Today, I am going to majorly geek out about a subject I usually don't cover, but have addressed in a pair of posts which actually garnered a fair amount of hits... that subject being computer games. I don't engage in much "gaming" these days, with the one major exception being the free, beautiful Battle for Wesnoth (warning- major time sink!). Today, though, I am inspired by this post by Cerberus at the mother ship and a post (which I cannot find) excoriating Frank Miller and another comic book guy who wrote this about The Onion:
The Onion lost all credibility for me a while back when they did a “story” on the Hudson River cleanup GE was forced to do. As some of you may recall, one of my neighbors is a GE veep, and he was directly in charge of this, so from him I found out all kinds of details the press did not bother to pass along to the public. Since The Onion apparently gets its info from other papers, the story was full of inaccuracies.
What are they, Michael Moore?
Anyway, I stopped reading The Onion from then on.
At any rate, the post which I cannot find (I'll have plenty of time to hunt down a link when I work the midnight to eight shift on Saturday) compared Frank Miller and John Byrne to the eponymous antagonists in the classic computer game Myth: The Fallen Lords, former heroes who have been corrupted, and now fight to destroy the civilization that they once defended.
The Myth series of games involved simulation of squad-based tactical combat in a pseudo-medieval setting, a mash-up of world legends and Glen Cook's Sword & Sorcery novels. Medieval soldiers rubbed elbows with extras from Braveheart, fallen-samurai-turned-penitent-Mayan-curanderos, and Molotov-cocktail tossing dwarfs. It was a glorious mess, but it all played out swimmingly because the production values were so high. The soundtrack, by the talented Marty O'Donnell, and the narration were equal to anything that the film industry has produced recently. The action was fierce- the player had to fight a series of seemingly hopeless battles against multitudes of implacable foes, against a backdrop of a war for the very survival of humanity. The very fate of a shitload of code was at stake!
The game began with an animated introduction, as a lone Braveheart extra fights his way out of a ruined city with a mystical MacGuffin (WARNING: content may be offensive to members of the Undead-American community):
The game in earnest begins with an introductory episode, as a small squad of soldiers defends a small village against a bunch of not-so-fresh antagonists:
It's the narration, and the dedication to plot which really knocked the game out of the park, the gameplay and the vaunted physics engine notwithstanding. To cap it off, the haunting soundtrack lends a melancholy air to the proceedings, with the piece introducing the third episode, The Siege of Madrigal being particularly beautiful:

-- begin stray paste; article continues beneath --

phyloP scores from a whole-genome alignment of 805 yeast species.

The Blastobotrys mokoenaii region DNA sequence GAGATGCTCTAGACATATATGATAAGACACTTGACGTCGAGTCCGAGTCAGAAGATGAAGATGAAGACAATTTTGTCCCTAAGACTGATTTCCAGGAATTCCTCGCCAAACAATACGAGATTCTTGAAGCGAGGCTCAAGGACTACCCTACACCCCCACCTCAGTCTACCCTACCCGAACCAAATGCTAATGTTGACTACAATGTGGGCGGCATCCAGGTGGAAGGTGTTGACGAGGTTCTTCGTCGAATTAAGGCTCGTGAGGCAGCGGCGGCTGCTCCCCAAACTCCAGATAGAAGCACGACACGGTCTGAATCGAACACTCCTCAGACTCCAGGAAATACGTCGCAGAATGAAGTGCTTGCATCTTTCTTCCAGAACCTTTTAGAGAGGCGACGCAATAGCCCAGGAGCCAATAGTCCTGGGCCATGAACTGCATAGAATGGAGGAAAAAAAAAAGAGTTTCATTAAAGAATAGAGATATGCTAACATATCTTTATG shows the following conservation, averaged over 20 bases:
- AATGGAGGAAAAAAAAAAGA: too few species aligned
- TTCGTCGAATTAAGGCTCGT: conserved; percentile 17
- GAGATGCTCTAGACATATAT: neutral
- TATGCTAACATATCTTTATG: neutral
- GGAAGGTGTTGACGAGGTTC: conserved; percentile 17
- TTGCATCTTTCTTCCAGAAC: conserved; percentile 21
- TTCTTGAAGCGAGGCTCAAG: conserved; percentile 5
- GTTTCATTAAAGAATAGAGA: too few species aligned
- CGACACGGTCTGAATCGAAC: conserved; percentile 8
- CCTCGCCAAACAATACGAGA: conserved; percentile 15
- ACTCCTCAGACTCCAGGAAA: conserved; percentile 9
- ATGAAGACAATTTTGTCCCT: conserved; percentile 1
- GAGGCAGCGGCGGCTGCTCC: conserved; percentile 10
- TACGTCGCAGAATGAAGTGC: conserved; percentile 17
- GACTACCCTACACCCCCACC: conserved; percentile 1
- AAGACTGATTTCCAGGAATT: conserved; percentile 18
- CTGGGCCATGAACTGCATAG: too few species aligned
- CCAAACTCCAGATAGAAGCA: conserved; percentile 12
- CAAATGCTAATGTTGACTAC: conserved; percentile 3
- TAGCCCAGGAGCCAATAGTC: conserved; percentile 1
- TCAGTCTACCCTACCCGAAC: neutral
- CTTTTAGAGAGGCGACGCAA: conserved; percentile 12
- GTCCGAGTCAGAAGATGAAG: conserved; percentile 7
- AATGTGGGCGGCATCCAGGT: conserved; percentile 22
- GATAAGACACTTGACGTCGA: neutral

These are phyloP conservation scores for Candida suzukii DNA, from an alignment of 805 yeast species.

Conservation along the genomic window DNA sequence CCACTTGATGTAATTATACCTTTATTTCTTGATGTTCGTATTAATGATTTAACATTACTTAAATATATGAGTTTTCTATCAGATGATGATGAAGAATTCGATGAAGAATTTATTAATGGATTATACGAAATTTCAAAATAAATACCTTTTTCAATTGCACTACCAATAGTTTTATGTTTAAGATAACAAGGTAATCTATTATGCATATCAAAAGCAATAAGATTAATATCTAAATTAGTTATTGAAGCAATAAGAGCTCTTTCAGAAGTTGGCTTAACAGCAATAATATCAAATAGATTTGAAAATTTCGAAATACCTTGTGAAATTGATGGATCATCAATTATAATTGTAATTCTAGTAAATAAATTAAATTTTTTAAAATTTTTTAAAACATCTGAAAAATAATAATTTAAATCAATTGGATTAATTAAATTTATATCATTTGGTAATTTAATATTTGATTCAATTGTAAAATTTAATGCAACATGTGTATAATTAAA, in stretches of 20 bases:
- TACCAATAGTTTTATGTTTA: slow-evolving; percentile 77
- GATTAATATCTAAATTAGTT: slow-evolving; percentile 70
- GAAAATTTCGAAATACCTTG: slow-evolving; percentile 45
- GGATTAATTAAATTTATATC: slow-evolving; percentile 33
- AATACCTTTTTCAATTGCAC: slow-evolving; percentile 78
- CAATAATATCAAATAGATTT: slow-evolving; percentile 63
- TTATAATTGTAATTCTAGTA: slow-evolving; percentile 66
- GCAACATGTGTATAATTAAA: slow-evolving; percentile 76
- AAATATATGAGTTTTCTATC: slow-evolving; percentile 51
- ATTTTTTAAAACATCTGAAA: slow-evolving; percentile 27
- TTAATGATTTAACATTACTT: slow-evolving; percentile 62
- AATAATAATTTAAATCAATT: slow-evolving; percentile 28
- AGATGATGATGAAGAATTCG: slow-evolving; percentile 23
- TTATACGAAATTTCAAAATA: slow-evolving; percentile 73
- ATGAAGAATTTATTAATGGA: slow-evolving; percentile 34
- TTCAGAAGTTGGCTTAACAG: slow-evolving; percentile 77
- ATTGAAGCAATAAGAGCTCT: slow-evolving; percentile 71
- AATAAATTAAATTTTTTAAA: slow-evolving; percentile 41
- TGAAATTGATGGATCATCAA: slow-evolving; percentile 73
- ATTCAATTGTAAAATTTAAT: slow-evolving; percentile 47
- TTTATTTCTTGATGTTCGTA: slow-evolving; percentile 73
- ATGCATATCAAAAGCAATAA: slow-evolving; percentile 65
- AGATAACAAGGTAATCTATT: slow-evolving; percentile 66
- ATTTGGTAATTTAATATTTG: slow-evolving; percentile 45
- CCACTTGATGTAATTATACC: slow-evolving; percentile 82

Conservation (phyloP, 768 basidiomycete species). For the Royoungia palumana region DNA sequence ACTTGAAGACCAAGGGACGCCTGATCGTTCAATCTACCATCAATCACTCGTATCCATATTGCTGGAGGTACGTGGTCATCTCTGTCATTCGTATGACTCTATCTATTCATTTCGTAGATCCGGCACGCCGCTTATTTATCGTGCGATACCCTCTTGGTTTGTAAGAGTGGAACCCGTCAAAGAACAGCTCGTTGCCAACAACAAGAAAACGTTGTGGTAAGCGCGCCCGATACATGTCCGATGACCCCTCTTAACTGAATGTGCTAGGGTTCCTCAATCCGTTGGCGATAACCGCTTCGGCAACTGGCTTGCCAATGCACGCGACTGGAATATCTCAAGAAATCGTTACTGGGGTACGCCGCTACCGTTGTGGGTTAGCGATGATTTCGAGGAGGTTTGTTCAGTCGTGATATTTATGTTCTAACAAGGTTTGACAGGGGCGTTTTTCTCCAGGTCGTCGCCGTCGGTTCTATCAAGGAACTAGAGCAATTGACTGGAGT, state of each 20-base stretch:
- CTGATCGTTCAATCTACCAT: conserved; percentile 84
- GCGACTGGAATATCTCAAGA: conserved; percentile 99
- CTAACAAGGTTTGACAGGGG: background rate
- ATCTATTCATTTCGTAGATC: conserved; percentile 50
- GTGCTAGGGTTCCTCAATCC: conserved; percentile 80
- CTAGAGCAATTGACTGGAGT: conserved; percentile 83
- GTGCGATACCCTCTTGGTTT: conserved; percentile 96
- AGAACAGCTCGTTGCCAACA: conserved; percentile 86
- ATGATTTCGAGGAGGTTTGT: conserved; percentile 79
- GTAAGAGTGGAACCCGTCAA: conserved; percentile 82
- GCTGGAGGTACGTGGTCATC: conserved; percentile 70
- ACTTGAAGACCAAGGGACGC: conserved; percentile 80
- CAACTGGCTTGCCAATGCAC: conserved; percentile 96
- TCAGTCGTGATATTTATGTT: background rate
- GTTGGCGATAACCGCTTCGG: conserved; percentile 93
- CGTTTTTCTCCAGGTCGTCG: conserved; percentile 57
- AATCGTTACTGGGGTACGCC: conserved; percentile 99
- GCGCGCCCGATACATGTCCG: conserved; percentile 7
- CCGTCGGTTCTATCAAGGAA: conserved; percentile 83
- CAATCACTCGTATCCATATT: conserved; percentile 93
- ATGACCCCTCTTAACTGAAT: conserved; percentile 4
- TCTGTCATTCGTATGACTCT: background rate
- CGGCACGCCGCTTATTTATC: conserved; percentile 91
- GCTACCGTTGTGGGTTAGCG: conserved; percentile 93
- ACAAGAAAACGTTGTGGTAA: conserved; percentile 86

The Siege of Madrigal piece has appeared in Bungie studio's subsequent games, typically as an Easter egg for obsessive-compulsive fans to find. The song has appeared in all of the games in the Halo franchise.
Some enterprising (or totally obsessed) individual has posted videos of the entire game to Youtube- if you were fans of Peter Jackson's films loosely based on The Lord of the Rings (I'm not really a fan of Mr Jackson), these videos may be of some small interest to you. There's some amazing imagery there- a jolt as a monstrous trow advances on a small huddle of unsuspecting soldiers, a frisson of horror as a lost regiment comes upon a vast platform built out of skulls by a long-dead nightmare people. Of course, locating a copy of the game would be a better idea- just make sure your "dorf" doesn't blow up his comrades with a poorly-lobbed Molotov.
One feature of the game which lent quite a bit of pathos to it was that each of the units in your squad was named. If you screwed up, Cruniac or Balin would be killed, and you'd feel bad about his non-existent orphans, the bits and bytes that made up his grieving mother. It's just a pity that our politicians don't feel the same way about the real kids they consign to the meat grinder that I did about the named sprites I was responsible for.
The sequel Myth 2: Soulblighter, was another triumph of plot and gameplay, another desparate series of skirmishes as humanity seeks to defeat the remnants of the evil forces which it had fended off in the first game. The sequel has a couple of surprising plot twists in it- the players were assumed to have some familiarity with the background of the setting. The game was most noted for it's "modding" community- the source code was available online, and many variations of the game were created by fans. There is still a web presence for the community.
Yeah, forgive my supergeekery, people... now I have to see if I can run the games on my current machine. If there are no new posts for a month, you'll know the reason!